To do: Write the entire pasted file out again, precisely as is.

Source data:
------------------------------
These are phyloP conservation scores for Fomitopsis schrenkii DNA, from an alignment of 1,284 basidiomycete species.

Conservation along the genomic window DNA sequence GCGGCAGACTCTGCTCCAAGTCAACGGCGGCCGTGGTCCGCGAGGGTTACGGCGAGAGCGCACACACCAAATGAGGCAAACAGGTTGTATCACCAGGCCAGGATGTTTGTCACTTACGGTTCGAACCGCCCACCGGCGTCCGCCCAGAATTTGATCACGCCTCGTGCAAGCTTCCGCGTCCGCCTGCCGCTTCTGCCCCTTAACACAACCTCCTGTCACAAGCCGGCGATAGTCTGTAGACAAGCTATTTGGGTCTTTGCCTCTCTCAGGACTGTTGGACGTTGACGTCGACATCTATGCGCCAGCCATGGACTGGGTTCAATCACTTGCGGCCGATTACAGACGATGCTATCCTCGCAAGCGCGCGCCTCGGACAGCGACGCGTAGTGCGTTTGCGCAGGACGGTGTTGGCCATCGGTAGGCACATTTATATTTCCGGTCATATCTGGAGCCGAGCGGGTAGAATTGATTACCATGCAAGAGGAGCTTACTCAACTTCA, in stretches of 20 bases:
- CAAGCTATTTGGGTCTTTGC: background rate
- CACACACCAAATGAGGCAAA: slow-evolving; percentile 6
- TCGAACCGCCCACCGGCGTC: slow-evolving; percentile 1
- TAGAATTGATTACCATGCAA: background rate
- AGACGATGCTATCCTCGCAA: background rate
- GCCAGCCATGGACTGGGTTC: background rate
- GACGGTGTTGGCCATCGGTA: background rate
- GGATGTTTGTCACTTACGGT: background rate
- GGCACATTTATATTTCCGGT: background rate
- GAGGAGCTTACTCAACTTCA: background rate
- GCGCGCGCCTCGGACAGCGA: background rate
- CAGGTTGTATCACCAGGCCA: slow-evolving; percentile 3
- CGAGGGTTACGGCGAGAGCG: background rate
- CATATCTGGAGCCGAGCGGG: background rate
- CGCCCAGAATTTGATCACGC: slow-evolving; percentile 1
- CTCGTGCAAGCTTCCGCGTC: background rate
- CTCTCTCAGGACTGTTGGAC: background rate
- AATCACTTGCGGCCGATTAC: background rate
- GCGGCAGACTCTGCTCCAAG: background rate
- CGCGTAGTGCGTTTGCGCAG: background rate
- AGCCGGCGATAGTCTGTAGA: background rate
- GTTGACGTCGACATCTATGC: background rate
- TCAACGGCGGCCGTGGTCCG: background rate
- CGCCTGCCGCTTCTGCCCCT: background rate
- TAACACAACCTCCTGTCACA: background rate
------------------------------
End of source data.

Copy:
These are phyloP conservation scores for Fomitopsis schrenkii DNA, from an alignment of 1,284 basidiomycete species.

Conservation along the genomic window DNA sequence GCGGCAGACTCTGCTCCAAGTCAACGGCGGCCGTGGTCCGCGAGGGTTACGGCGAGAGCGCACACACCAAATGAGGCAAACAGGTTGTATCACCAGGCCAGGATGTTTGTCACTTACGGTTCGAACCGCCCACCGGCGTCCGCCCAGAATTTGATCACGCCTCGTGCAAGCTTCCGCGTCCGCCTGCCGCTTCTGCCCCTTAACACAACCTCCTGTCACAAGCCGGCGATAGTCTGTAGACAAGCTATTTGGGTCTTTGCCTCTCTCAGGACTGTTGGACGTTGACGTCGACATCTATGCGCCAGCCATGGACTGGGTTCAATCACTTGCGGCCGATTACAGACGATGCTATCCTCGCAAGCGCGCGCCTCGGACAGCGACGCGTAGTGCGTTTGCGCAGGACGGTGTTGGCCATCGGTAGGCACATTTATATTTCCGGTCATATCTGGAGCCGAGCGGGTAGAATTGATTACCATGCAAGAGGAGCTTACTCAACTTCA, in stretches of 20 bases:
- CAAGCTATTTGGGTCTTTGC: background rate
- CACACACCAAATGAGGCAAA: slow-evolving; percentile 6
- TCGAACCGCCCACCGGCGTC: slow-evolving; percentile 1
- TAGAATTGATTACCATGCAA: background rate
- AGACGATGCTATCCTCGCAA: background rate
- GCCAGCCATGGACTGGGTTC: background rate
- GACGGTGTTGGCCATCGGTA: background rate
- GGATGTTTGTCACTTACGGT: background rate
- GGCACATTTATATTTCCGGT: background rate
- GAGGAGCTTACTCAACTTCA: background rate
- GCGCGCGCCTCGGACAGCGA: background rate
- CAGGTTGTATCACCAGGCCA: slow-evolving; percentile 3
- CGAGGGTTACGGCGAGAGCG: background rate
- CATATCTGGAGCCGAGCGGG: background rate
- CGCCCAGAATTTGATCACGC: slow-evolving; percentile 1
- CTCGTGCAAGCTTCCGCGTC: background rate
- CTCTCTCAGGACTGTTGGAC: background rate
- AATCACTTGCGGCCGATTAC: background rate
- GCGGCAGACTCTGCTCCAAG: background rate
- CGCGTAGTGCGTTTGCGCAG: background rate
- AGCCGGCGATAGTCTGTAGA: background rate
- GTTGACGTCGACATCTATGC: background rate
- TCAACGGCGGCCGTGGTCCG: background rate
- CGCCTGCCGCTTCTGCCCCT: background rate
- TAACACAACCTCCTGTCACA: background rate